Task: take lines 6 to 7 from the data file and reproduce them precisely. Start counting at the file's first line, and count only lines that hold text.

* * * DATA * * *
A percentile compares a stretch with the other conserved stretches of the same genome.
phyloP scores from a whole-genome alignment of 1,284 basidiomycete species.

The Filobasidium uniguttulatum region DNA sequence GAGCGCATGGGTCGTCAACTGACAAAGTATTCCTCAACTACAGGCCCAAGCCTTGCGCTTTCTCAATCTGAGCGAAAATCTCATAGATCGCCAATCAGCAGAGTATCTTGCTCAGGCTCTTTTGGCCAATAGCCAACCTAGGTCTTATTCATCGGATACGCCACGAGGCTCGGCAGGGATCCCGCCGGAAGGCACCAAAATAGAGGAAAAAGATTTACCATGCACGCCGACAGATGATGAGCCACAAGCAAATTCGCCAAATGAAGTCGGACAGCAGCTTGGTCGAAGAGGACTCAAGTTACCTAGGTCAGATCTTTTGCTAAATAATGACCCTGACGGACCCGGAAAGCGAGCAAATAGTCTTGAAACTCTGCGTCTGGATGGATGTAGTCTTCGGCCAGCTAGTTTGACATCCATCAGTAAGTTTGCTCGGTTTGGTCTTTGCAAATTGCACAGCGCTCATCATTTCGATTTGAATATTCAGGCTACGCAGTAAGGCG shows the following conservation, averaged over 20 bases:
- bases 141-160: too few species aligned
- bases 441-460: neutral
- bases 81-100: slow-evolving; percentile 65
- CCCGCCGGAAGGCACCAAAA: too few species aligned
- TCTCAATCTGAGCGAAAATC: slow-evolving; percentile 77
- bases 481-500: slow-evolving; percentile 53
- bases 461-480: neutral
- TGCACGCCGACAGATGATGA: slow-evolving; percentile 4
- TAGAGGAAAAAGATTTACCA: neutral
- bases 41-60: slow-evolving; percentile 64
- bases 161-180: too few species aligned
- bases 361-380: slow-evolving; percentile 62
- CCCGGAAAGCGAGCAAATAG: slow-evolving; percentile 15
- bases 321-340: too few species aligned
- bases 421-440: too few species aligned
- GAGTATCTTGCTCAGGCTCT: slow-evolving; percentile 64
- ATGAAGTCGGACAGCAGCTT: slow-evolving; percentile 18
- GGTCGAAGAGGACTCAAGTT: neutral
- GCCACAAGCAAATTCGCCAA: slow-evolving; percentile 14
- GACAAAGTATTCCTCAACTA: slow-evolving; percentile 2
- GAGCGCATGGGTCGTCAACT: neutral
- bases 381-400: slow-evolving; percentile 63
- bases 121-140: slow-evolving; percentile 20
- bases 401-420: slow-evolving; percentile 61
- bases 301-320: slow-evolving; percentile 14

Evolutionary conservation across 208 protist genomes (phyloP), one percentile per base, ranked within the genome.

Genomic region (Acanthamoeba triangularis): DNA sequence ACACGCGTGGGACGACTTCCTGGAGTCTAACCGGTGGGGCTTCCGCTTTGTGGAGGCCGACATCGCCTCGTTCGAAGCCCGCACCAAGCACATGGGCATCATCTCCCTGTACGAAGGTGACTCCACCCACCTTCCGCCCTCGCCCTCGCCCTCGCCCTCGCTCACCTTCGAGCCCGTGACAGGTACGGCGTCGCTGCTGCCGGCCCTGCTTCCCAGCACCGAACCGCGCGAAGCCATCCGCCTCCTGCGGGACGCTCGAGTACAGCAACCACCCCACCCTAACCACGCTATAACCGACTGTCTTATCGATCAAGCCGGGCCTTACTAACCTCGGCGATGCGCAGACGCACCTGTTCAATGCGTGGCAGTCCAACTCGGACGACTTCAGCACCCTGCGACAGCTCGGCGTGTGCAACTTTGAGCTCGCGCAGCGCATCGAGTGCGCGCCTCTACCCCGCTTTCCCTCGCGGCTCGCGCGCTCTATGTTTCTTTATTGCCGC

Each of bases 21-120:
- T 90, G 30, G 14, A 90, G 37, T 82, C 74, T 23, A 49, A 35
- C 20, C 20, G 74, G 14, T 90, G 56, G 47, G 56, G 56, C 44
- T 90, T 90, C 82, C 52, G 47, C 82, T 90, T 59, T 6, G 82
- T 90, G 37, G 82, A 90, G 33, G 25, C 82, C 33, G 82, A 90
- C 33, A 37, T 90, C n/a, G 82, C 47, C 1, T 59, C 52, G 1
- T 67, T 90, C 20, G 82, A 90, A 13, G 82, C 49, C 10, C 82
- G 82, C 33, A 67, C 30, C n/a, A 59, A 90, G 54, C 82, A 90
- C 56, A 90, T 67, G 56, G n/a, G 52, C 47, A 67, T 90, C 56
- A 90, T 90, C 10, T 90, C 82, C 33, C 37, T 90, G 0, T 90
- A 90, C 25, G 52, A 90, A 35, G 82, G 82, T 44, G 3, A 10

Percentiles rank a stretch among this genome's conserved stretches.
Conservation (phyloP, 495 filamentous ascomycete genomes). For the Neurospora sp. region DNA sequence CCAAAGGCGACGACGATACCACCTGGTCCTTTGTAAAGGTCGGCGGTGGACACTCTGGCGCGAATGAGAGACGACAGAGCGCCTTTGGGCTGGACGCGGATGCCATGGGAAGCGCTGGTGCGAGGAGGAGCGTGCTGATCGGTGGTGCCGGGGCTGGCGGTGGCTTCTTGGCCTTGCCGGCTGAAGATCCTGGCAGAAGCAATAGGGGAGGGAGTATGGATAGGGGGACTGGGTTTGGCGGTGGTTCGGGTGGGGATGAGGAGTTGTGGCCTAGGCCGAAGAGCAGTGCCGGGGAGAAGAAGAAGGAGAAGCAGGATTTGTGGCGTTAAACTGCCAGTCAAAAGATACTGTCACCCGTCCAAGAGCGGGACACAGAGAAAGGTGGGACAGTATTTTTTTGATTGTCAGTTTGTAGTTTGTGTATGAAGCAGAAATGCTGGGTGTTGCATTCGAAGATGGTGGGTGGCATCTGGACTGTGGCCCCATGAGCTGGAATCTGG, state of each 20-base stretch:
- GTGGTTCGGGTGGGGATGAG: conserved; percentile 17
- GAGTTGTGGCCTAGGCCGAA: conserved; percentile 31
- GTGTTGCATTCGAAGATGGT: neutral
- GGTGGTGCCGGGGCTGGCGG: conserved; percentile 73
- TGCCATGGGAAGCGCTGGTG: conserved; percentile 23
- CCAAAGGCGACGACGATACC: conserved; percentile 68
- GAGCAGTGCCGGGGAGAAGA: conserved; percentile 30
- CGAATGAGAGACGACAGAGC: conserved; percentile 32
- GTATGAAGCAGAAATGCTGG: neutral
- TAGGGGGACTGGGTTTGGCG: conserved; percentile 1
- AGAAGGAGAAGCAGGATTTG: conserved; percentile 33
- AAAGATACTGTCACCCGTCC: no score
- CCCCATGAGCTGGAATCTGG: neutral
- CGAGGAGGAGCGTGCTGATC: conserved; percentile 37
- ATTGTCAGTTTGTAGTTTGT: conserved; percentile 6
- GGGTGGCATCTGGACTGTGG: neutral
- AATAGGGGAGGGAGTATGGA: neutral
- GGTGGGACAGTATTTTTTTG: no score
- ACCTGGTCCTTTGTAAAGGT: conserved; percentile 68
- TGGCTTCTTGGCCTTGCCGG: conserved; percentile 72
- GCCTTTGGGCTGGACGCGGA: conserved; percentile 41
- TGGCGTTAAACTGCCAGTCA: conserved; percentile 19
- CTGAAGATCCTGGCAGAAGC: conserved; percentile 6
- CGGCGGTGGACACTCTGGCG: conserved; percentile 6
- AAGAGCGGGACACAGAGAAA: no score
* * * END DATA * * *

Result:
- bases 81-100: slow-evolving; percentile 65
- CCCGCCGGAAGGCACCAAAA: too few species aligned